With COVID, and in Life, It’s OK to Say: “I Don’t Know”
by Greg Drobny
“I don’t know.”
A few years ago, the brilliant Nassim Taleb was asked what set him apart in the realm of financial market analysis. He said the difference between him and others was that he gets up every morning, looks in the mirror and says, “I have no idea what’s going on out there.” And then he builds his position from that point.
Think about that: one of the smartest, most well-read guys in the world says “I don’t know” every morning — about *his area of specialty* — to start the day. Although this sentiment may seem quaint, it’s also lost on many and the antithesis of this has the potential to lead to disaster.
How bad is COVID? I don’t know, as I am not an expert; only that the death rate is, well, pretty clearly horrible based on a basic reading of the data, so it should be taken seriously.
Should everything be locked down? I don’t know, because there are about a gazillion variables that immediately present themselves when you either do or don’t, none of which can be fully calculated.
Should the economy….? Stop right there. No one knows, and history shows us quite clearly that any time we believe that some central group can direct what “the economy” does or does not do, it leads to disaster. Every. Single. Time. It is *because* I’m not an expert in “the economy” that I shouldn’t postulate anything whatsoever about what it should or shouldn’t do, especially over vast expanses (what is good for Anchorage, AK is probably not the same as it is for Miami, FL, oddly enough).
Are the people protesting and counter-protesting the lock-down partisan hacks who only care about money and clearly hate poor people and children? Well, I don’t know about all that, but I do know that if you’re homogenizing entire demographics, in either direction (looking both right and left here), you’ve already lost out on being a “deep thinker.”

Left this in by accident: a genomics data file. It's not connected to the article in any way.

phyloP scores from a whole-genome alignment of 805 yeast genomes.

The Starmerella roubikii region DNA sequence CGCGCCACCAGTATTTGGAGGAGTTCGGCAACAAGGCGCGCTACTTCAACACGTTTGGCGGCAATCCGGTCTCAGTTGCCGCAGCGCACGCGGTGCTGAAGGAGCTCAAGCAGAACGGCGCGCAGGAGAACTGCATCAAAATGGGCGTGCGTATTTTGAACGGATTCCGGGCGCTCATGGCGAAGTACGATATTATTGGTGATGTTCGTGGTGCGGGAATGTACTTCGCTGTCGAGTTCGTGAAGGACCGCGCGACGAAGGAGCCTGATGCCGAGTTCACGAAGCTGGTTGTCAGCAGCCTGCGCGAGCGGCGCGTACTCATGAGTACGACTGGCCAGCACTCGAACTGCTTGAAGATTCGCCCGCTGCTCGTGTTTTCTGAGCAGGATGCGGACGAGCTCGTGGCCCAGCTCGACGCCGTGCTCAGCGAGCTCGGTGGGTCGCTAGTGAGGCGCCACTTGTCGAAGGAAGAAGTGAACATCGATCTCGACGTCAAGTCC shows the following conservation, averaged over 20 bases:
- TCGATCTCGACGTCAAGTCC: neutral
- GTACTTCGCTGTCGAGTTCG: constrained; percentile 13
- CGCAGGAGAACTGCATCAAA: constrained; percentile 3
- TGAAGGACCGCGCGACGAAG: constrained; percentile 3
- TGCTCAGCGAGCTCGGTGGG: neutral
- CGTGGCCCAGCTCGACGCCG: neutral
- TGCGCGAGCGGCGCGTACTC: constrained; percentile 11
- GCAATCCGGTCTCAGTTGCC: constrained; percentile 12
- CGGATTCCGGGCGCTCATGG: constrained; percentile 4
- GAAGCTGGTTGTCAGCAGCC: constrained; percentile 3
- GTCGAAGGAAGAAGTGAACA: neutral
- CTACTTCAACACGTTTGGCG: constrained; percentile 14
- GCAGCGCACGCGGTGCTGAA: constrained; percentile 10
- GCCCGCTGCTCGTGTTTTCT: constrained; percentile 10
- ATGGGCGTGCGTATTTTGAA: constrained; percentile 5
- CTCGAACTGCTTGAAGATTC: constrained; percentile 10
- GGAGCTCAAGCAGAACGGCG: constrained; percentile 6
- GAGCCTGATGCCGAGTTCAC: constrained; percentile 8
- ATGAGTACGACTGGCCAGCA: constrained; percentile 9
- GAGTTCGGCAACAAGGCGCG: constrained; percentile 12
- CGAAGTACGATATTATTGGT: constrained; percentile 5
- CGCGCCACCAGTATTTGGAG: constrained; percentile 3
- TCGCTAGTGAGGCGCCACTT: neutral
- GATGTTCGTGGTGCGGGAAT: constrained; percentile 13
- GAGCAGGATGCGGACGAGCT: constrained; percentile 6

The bottom line is, I don’t know and you probably don’t either. And that’s okay.
This, for the record, is directly connected to how I view topics like minimum wage. How much should Mr. X be paid for____? I have no idea. I don’t have access to the financials of the thousands of thousands of corporations who are continually and constantly adjusting to market costs in order to make those decisions — and you don’t either.
These things are rapidly changing when society is clicking along at its normal rate — now? Slap yourself if you think you know what businesses can and can’t do with this current situation.
If I don’t know whether or not my kid is going to finish his meal, clean his room (hint: probably only with a lot of tears), or do his homework; how can I predict massive economic shifts one way or another?
My point is that we are living in a strange, changing time, and that there are many jumping up on pedestals saying, “we should do____!!!” who probably have no more expertise in ____ than you or I do, and I can tell you I have no idea.
Say it with me now: “I don’t know.”
It’s okay to say, and it leads to a lot of learning.
In a time of hyper-specialization, Gregory is an accomplished and educated generalist who understands that knowledge from a multitude of disciplines is necessary for true wisdom. A continuous wanderer and seeker of knowledge, he has worn three different colors of beret for the US Army and worked in everything from metal fabrication, music, and bar tending to politics and publishing while on a constant search for life’s meaning.
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